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How sweet it is!

The Brooklyn Paper / Tom Callan

Talk about a buzz-ness opportunity!

A just-introduced City Council bill would decriminalize beekeeping, finally giving the borough’s underground beekeeping community (what, you didn’t know there was one?) a chance to legally harvest their honey and turn it into some real money.

Councilman David Yassky (D–Brooklyn Heights) says legalized beekeeping would “stimulate just the kind of niche manufacturing sectors that will be critical to an economic turnaround.”

That push has created quite a buzz among beekeepers (and earned the councilman the nickname “Yassky the Pooh”).

“This is great — there’s a lot of surreptitious beekeepers who will be very glad to have a law rescinding the bee ban,” said Fort Greene beekeeper John Howe. “Right now, we’re clandestine. If we can be free, more people will keep bees, and we’ll be able to operate openly.”

Apiary aficionados — who number about two dozen in the borough, insiders say — say that legalizing beekeeping will also allow Brooklynites to enjoy local honey and perhaps learn about the insects, who don’t sting or swarm if they are not provoked, beekeepers insist.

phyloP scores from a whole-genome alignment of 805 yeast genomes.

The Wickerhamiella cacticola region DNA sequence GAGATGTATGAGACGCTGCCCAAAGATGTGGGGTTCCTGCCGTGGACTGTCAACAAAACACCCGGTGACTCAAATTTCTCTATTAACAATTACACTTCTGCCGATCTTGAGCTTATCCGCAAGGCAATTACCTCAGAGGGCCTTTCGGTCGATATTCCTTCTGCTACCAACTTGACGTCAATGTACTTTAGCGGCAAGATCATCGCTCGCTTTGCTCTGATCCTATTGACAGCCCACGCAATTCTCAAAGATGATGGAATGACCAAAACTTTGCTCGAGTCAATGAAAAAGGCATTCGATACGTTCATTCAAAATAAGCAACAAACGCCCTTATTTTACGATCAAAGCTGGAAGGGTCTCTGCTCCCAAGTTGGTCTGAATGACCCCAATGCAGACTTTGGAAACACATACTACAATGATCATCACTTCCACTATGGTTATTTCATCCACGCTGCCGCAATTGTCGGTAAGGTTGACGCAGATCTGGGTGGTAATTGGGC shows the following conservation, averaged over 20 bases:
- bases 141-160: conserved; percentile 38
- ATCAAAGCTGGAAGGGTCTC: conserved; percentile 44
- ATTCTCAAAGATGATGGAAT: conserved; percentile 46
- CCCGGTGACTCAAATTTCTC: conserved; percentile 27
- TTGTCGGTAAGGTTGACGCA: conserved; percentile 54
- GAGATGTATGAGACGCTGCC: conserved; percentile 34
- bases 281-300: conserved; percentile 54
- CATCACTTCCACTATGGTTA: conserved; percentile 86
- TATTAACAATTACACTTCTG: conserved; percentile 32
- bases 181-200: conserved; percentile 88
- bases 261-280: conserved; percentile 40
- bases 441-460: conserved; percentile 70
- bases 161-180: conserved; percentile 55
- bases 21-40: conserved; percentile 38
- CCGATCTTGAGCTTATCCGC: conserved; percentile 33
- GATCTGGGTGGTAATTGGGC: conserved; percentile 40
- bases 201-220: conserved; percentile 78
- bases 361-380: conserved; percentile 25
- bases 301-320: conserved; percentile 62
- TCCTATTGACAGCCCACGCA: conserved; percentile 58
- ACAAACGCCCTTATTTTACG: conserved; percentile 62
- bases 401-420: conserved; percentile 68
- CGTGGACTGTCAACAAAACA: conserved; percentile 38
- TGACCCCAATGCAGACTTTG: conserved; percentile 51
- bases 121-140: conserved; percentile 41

“Honeybees are quite predictable, docile, and beneficial,” said beekeeper David Graves, who maintains rooftop hives in Carroll Gardens. “They are very misunderstood.”

But Yassky says he gets it — and said he’s proud to wear the monicker of a honey-grubbing politician.

“Right now, we have the worst of both worlds because lots of people do it but there’s no regulation that makes sure people know what they’re doing,” Yassky said. “It just makes sense for the industry to be legalized and licensed.”

The proposal would remove bees from a list of “wild animals” that are currently illegal to possess, own, harbor and sell, and instate a licensing policy requiring prospective beekeepers to outline why they want bees, where they plan to place hives, and how they intend to keep the public safe.

Safely maintaining hives is a serious undertaking according to the borough’s beekeepers, who have long sought shelter on seldom-used roofs owned by sympathetic Brooklynites, and bribed unhappy neighbors with jars of honey. Most Brooklynites won’t notice the hives even if beekeeping is decriminalized.

“It’s not like there will be swarms of bees flying down the sidewalk,” said Howe. “They are pretty inconspicuous.”

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